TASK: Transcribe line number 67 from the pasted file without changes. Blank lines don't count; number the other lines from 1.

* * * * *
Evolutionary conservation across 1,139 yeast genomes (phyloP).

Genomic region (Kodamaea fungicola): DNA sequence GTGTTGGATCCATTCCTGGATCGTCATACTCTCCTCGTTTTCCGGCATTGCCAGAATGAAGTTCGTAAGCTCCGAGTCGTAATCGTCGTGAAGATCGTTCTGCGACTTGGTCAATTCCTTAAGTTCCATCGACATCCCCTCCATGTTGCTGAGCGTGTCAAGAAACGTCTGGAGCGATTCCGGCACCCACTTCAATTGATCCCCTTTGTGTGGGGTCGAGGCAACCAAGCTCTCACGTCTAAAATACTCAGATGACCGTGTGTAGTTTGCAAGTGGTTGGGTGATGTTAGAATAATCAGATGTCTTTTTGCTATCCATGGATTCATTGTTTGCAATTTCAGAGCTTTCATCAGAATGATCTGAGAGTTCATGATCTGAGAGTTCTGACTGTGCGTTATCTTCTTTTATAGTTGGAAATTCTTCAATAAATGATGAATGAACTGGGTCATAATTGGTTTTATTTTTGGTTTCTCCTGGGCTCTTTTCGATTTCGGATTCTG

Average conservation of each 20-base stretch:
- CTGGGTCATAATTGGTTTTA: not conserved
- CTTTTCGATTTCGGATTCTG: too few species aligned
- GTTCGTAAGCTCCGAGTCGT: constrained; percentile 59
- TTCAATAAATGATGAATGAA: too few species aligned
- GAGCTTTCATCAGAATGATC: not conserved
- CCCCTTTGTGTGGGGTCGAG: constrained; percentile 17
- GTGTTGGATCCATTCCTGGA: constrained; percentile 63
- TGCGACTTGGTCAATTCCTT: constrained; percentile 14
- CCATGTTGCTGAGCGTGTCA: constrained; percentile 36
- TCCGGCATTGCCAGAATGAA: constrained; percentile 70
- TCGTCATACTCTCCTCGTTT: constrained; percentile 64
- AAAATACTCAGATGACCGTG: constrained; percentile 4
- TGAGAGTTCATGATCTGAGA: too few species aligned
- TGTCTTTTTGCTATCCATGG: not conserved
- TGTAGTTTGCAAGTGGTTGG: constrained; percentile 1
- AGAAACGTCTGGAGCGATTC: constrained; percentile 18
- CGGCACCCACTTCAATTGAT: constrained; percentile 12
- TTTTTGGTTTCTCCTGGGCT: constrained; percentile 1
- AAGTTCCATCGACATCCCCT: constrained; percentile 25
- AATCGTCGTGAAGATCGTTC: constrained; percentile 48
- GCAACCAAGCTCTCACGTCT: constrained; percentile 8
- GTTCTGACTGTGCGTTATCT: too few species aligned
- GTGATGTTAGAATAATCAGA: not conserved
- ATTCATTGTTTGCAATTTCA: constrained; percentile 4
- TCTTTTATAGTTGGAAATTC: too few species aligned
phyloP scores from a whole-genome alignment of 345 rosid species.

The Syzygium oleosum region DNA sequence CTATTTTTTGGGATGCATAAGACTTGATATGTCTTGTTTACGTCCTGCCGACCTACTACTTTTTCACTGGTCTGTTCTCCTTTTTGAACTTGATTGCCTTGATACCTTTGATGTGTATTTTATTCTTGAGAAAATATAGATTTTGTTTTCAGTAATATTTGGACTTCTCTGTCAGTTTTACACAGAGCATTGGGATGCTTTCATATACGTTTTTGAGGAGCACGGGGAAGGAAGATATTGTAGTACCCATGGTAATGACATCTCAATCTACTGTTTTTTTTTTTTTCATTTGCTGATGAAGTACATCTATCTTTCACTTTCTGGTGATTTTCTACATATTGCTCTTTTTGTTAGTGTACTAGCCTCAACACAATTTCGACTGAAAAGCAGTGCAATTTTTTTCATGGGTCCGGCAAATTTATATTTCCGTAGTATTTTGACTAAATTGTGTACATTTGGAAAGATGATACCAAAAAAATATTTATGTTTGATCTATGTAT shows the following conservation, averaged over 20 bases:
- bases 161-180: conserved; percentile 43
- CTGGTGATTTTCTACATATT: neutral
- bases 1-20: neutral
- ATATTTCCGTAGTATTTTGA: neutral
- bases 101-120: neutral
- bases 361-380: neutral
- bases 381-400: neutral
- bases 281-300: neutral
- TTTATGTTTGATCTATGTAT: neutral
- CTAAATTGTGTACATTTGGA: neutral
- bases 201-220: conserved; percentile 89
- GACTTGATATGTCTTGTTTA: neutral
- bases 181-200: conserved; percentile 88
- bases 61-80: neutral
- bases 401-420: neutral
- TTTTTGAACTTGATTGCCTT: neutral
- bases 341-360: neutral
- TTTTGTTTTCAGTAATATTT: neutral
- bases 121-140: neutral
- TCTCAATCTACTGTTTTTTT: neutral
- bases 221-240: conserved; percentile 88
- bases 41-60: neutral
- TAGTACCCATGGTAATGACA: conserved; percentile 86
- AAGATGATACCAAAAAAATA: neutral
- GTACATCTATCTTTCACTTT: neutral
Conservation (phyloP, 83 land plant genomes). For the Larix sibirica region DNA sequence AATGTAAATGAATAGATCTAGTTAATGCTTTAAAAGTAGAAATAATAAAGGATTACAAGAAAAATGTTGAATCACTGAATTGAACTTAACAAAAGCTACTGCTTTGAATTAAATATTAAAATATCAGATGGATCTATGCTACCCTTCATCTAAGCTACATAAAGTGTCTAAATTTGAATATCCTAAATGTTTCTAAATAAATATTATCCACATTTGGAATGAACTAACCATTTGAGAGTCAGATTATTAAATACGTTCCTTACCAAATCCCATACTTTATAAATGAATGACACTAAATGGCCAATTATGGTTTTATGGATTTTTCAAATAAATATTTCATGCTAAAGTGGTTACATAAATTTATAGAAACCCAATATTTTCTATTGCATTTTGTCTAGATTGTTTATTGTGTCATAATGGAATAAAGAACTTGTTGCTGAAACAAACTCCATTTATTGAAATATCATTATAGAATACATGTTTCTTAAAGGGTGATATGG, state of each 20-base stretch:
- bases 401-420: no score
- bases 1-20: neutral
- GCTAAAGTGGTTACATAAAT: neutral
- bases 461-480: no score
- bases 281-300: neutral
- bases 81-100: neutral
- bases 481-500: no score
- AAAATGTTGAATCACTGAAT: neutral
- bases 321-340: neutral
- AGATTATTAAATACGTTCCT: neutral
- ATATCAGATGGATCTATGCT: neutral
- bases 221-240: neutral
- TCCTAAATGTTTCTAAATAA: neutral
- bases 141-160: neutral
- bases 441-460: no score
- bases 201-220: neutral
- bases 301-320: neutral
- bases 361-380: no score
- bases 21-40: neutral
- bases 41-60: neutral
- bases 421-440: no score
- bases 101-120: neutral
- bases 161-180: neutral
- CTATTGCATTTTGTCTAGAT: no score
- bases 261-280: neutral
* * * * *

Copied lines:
- ATATCAGATGGATCTATGCT: neutral